Thursday, November 11, 2010
From May to November 1889, the city of Paris was transformed by the Universal Exposition, as two hundred acres were given over to the celebration of the world’s latest technologies, international art and artifacts, and, perhaps most strikingly, the display of French colonialist power. Staged in the form of dozens of picturesquely reconstructed settlements, complete with “native inhabitants” going about their “typical” activities, it was described by one observer as a “magic carpet”: “Here you are transported, according to your caprice, from Cairo to the Americas, from the Congo to Cochin China from Tunisia to Java, from Annam to Algeria.” No one remained untouched by the magnificent and dream-like spectacle, which drew over 28,000,000 visitors. Among these were artists Paul Gauguin, Henri Rousseau, and the Norwegian Edvard Munch, who were known to have returned again and again during the Exposition’s seven-month run, making sketches, buying postcards, and writing letters to friends and colleagues expressing their profound experiences. Clearly impacted by what they had seen and felt, these three artists pushed the boundaries of Modernism in new and significant ways in the years immediately following. Using the 1889 Universal Exposition as a historical lens, this talk explores the inspiration each artist drew from the event, and identifies specific sources referenced in famous works in MoMA’s collection, including Gauguin’s The Seed of the Areoii, Rousseau’s The Jungle, and Munch’s The Scream. It also considers these painters’ eclectic method of incorporating and pastiching (essentially collaging) “the exotic” in their art in relation to the colonialist practice of exhibiting the “other” at nineteenth-century World’s Fairs.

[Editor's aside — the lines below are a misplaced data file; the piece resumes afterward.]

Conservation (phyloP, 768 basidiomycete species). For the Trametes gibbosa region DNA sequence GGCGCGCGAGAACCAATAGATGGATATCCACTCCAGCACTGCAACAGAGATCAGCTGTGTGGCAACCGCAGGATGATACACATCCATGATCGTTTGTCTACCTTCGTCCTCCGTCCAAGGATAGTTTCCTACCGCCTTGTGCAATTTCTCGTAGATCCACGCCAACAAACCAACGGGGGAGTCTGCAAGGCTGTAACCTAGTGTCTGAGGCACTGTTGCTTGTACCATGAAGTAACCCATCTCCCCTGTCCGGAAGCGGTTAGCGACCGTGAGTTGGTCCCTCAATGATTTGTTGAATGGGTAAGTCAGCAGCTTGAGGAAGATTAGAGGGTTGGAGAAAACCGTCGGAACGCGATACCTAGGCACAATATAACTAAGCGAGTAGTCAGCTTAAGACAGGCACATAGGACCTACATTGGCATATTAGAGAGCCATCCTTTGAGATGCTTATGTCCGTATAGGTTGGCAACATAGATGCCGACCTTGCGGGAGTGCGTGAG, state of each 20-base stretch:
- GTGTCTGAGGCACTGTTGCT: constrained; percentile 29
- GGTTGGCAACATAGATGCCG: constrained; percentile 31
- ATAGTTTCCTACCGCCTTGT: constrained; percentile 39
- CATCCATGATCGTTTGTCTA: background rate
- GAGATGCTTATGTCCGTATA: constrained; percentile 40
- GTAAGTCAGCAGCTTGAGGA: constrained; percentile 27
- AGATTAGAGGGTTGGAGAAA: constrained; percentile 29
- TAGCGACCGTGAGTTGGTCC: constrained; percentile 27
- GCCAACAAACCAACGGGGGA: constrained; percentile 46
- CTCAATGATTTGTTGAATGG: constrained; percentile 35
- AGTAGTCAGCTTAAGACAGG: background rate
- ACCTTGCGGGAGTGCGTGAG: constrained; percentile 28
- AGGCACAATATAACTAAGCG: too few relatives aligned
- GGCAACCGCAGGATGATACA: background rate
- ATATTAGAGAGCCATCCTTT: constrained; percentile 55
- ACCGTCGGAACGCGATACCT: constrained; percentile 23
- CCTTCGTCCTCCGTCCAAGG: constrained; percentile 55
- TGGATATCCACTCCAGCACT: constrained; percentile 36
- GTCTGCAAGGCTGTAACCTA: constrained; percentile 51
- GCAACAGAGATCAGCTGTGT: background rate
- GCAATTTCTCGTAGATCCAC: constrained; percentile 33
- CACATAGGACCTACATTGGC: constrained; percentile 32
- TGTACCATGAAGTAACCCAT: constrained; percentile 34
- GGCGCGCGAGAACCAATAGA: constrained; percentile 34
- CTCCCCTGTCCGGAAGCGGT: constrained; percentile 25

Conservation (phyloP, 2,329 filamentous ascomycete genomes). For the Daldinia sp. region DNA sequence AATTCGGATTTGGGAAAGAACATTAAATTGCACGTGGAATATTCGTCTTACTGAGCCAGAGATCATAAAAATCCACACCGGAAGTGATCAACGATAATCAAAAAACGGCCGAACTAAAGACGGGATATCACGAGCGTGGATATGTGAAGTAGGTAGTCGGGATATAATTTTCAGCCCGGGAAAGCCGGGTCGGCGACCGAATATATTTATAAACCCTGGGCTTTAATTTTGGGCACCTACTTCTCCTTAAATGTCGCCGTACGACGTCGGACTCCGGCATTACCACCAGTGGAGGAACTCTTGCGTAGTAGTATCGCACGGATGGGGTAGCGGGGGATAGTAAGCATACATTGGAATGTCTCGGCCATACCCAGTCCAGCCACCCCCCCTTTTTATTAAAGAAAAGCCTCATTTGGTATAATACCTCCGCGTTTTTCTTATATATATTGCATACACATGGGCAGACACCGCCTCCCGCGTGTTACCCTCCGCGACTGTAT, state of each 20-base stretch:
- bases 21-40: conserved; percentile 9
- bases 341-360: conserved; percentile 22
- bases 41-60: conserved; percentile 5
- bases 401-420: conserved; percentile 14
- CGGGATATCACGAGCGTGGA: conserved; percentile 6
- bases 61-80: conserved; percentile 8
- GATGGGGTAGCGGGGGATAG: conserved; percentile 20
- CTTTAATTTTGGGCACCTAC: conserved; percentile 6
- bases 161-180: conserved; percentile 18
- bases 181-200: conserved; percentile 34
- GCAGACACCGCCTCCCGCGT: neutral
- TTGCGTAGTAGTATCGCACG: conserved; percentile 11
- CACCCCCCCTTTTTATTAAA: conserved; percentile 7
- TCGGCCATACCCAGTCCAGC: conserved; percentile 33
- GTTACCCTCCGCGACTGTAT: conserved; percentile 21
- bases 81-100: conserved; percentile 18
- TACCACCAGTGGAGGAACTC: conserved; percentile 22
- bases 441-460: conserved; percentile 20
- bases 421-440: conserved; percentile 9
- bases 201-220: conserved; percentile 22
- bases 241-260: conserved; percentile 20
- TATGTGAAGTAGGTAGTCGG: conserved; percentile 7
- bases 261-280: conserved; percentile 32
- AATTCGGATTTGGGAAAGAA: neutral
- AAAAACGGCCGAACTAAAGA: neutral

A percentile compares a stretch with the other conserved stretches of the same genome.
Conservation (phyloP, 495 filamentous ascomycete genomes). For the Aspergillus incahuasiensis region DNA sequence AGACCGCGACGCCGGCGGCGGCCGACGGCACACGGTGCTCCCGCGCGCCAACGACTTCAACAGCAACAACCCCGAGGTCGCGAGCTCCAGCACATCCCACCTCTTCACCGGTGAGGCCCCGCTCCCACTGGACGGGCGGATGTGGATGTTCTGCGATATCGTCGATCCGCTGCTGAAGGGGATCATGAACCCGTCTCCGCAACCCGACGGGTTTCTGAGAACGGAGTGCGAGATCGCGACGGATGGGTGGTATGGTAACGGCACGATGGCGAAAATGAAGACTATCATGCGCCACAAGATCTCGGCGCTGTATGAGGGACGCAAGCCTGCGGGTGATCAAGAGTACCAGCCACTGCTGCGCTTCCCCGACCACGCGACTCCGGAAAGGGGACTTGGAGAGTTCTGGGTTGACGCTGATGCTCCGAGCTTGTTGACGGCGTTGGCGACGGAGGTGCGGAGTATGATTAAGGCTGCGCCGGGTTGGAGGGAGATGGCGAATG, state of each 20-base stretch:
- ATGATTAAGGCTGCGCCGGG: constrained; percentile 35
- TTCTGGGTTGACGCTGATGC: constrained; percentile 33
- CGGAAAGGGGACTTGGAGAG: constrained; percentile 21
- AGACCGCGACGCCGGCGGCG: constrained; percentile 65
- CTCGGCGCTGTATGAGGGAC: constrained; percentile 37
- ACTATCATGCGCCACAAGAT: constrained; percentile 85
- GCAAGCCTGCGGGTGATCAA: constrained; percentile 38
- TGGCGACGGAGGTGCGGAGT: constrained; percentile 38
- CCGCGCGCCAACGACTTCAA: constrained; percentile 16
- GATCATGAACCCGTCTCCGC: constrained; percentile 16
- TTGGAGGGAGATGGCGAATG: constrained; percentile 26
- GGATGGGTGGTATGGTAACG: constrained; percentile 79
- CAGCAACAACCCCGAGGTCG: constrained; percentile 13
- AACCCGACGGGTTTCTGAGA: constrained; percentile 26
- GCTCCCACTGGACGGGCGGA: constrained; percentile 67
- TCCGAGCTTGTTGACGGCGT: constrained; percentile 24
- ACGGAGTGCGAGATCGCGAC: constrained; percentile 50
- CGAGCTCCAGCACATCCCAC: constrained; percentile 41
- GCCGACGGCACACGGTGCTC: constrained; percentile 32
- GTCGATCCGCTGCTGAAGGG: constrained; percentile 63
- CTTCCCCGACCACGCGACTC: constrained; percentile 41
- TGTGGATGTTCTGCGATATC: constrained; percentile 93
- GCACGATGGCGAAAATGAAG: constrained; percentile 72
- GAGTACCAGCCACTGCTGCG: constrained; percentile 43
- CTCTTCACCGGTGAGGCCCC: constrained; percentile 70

Larissa Bailiff (PhD, ABD, Institute of Fine Arts, New York University) is a specialist in nineteenth-century French art and social history. Formerly an associate educator at MoMA, she has also taught courses at both the Fashion Institute of Technology and Pratt Institute.
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